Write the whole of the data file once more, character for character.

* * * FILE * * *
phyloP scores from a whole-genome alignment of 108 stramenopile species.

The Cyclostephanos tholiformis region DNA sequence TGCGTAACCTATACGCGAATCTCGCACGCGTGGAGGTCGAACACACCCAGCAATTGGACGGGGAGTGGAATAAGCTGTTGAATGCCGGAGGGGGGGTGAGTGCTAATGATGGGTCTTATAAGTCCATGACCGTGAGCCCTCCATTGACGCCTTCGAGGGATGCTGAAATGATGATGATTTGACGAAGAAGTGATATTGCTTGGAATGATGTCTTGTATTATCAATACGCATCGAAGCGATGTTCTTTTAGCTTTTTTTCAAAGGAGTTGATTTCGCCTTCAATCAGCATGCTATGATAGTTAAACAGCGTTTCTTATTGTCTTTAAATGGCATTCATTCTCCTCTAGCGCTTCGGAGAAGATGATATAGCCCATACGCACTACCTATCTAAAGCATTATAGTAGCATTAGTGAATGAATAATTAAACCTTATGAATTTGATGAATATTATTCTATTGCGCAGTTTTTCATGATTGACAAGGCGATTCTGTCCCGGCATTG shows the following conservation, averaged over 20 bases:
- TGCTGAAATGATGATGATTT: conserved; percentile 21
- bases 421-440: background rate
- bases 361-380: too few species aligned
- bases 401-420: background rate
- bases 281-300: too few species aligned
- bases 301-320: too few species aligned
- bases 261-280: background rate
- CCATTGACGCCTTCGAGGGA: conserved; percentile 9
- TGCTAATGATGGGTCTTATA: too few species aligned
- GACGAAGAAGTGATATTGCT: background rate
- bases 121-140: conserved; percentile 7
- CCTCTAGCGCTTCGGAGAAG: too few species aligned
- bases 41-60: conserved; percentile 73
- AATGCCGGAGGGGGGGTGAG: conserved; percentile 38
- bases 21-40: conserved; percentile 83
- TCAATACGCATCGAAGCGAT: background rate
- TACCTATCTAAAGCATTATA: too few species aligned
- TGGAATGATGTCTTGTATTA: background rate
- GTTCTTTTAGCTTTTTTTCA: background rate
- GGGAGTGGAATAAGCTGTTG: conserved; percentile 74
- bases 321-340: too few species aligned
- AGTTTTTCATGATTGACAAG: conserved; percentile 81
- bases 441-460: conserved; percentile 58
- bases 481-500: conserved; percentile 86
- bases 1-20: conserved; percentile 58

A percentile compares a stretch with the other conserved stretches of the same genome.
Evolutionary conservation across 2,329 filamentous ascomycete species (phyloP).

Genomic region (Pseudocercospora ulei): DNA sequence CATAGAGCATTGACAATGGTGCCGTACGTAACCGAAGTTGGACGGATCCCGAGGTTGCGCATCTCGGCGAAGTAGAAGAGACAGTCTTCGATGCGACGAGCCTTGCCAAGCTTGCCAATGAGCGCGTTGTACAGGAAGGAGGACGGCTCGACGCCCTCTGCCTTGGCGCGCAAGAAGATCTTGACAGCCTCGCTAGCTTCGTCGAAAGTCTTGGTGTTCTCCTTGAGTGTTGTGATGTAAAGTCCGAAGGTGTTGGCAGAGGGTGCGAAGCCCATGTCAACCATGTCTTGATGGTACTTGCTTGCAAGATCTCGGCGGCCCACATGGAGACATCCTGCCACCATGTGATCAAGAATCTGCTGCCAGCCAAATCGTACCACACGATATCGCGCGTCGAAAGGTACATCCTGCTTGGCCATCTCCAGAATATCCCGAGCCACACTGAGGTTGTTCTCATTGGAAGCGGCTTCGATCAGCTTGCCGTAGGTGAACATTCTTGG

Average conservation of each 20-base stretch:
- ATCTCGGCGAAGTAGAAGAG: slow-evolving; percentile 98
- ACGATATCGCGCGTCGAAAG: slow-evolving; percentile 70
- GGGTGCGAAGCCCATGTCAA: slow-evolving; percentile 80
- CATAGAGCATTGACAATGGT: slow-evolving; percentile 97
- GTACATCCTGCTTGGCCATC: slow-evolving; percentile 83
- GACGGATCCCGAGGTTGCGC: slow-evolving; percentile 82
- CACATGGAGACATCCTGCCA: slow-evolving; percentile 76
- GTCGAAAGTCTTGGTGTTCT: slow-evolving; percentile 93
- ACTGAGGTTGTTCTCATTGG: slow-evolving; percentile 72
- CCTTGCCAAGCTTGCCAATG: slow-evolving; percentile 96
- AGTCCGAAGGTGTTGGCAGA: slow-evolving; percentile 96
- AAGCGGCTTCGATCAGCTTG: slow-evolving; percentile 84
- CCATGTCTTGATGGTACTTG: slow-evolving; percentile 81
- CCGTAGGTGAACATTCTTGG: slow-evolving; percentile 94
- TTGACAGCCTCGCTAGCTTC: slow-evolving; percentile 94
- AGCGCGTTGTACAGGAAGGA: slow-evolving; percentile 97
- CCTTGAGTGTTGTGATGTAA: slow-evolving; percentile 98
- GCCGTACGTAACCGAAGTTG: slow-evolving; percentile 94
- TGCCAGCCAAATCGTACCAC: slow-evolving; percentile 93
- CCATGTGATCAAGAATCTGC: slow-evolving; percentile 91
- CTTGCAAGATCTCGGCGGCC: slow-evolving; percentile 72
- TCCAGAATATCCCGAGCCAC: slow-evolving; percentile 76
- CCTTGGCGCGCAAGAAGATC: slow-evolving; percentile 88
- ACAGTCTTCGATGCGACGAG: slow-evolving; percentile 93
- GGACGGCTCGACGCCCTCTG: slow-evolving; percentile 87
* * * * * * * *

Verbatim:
phyloP scores from a whole-genome alignment of 108 stramenopile species.

The Cyclostephanos tholiformis region DNA sequence TGCGTAACCTATACGCGAATCTCGCACGCGTGGAGGTCGAACACACCCAGCAATTGGACGGGGAGTGGAATAAGCTGTTGAATGCCGGAGGGGGGGTGAGTGCTAATGATGGGTCTTATAAGTCCATGACCGTGAGCCCTCCATTGACGCCTTCGAGGGATGCTGAAATGATGATGATTTGACGAAGAAGTGATATTGCTTGGAATGATGTCTTGTATTATCAATACGCATCGAAGCGATGTTCTTTTAGCTTTTTTTCAAAGGAGTTGATTTCGCCTTCAATCAGCATGCTATGATAGTTAAACAGCGTTTCTTATTGTCTTTAAATGGCATTCATTCTCCTCTAGCGCTTCGGAGAAGATGATATAGCCCATACGCACTACCTATCTAAAGCATTATAGTAGCATTAGTGAATGAATAATTAAACCTTATGAATTTGATGAATATTATTCTATTGCGCAGTTTTTCATGATTGACAAGGCGATTCTGTCCCGGCATTG shows the following conservation, averaged over 20 bases:
- TGCTGAAATGATGATGATTT: conserved; percentile 21
- bases 421-440: background rate
- bases 361-380: too few species aligned
- bases 401-420: background rate
- bases 281-300: too few species aligned
- bases 301-320: too few species aligned
- bases 261-280: background rate
- CCATTGACGCCTTCGAGGGA: conserved; percentile 9
- TGCTAATGATGGGTCTTATA: too few species aligned
- GACGAAGAAGTGATATTGCT: background rate
- bases 121-140: conserved; percentile 7
- CCTCTAGCGCTTCGGAGAAG: too few species aligned
- bases 41-60: conserved; percentile 73
- AATGCCGGAGGGGGGGTGAG: conserved; percentile 38
- bases 21-40: conserved; percentile 83
- TCAATACGCATCGAAGCGAT: background rate
- TACCTATCTAAAGCATTATA: too few species aligned
- TGGAATGATGTCTTGTATTA: background rate
- GTTCTTTTAGCTTTTTTTCA: background rate
- GGGAGTGGAATAAGCTGTTG: conserved; percentile 74
- bases 321-340: too few species aligned
- AGTTTTTCATGATTGACAAG: conserved; percentile 81
- bases 441-460: conserved; percentile 58
- bases 481-500: conserved; percentile 86
- bases 1-20: conserved; percentile 58

A percentile compares a stretch with the other conserved stretches of the same genome.
Evolutionary conservation across 2,329 filamentous ascomycete species (phyloP).

Genomic region (Pseudocercospora ulei): DNA sequence CATAGAGCATTGACAATGGTGCCGTACGTAACCGAAGTTGGACGGATCCCGAGGTTGCGCATCTCGGCGAAGTAGAAGAGACAGTCTTCGATGCGACGAGCCTTGCCAAGCTTGCCAATGAGCGCGTTGTACAGGAAGGAGGACGGCTCGACGCCCTCTGCCTTGGCGCGCAAGAAGATCTTGACAGCCTCGCTAGCTTCGTCGAAAGTCTTGGTGTTCTCCTTGAGTGTTGTGATGTAAAGTCCGAAGGTGTTGGCAGAGGGTGCGAAGCCCATGTCAACCATGTCTTGATGGTACTTGCTTGCAAGATCTCGGCGGCCCACATGGAGACATCCTGCCACCATGTGATCAAGAATCTGCTGCCAGCCAAATCGTACCACACGATATCGCGCGTCGAAAGGTACATCCTGCTTGGCCATCTCCAGAATATCCCGAGCCACACTGAGGTTGTTCTCATTGGAAGCGGCTTCGATCAGCTTGCCGTAGGTGAACATTCTTGG

Average conservation of each 20-base stretch:
- ATCTCGGCGAAGTAGAAGAG: slow-evolving; percentile 98
- ACGATATCGCGCGTCGAAAG: slow-evolving; percentile 70
- GGGTGCGAAGCCCATGTCAA: slow-evolving; percentile 80
- CATAGAGCATTGACAATGGT: slow-evolving; percentile 97
- GTACATCCTGCTTGGCCATC: slow-evolving; percentile 83
- GACGGATCCCGAGGTTGCGC: slow-evolving; percentile 82
- CACATGGAGACATCCTGCCA: slow-evolving; percentile 76
- GTCGAAAGTCTTGGTGTTCT: slow-evolving; percentile 93
- ACTGAGGTTGTTCTCATTGG: slow-evolving; percentile 72
- CCTTGCCAAGCTTGCCAATG: slow-evolving; percentile 96
- AGTCCGAAGGTGTTGGCAGA: slow-evolving; percentile 96
- AAGCGGCTTCGATCAGCTTG: slow-evolving; percentile 84
- CCATGTCTTGATGGTACTTG: slow-evolving; percentile 81
- CCGTAGGTGAACATTCTTGG: slow-evolving; percentile 94
- TTGACAGCCTCGCTAGCTTC: slow-evolving; percentile 94
- AGCGCGTTGTACAGGAAGGA: slow-evolving; percentile 97
- CCTTGAGTGTTGTGATGTAA: slow-evolving; percentile 98
- GCCGTACGTAACCGAAGTTG: slow-evolving; percentile 94
- TGCCAGCCAAATCGTACCAC: slow-evolving; percentile 93
- CCATGTGATCAAGAATCTGC: slow-evolving; percentile 91
- CTTGCAAGATCTCGGCGGCC: slow-evolving; percentile 72
- TCCAGAATATCCCGAGCCAC: slow-evolving; percentile 76
- CCTTGGCGCGCAAGAAGATC: slow-evolving; percentile 88
- ACAGTCTTCGATGCGACGAG: slow-evolving; percentile 93
- GGACGGCTCGACGCCCTCTG: slow-evolving; percentile 87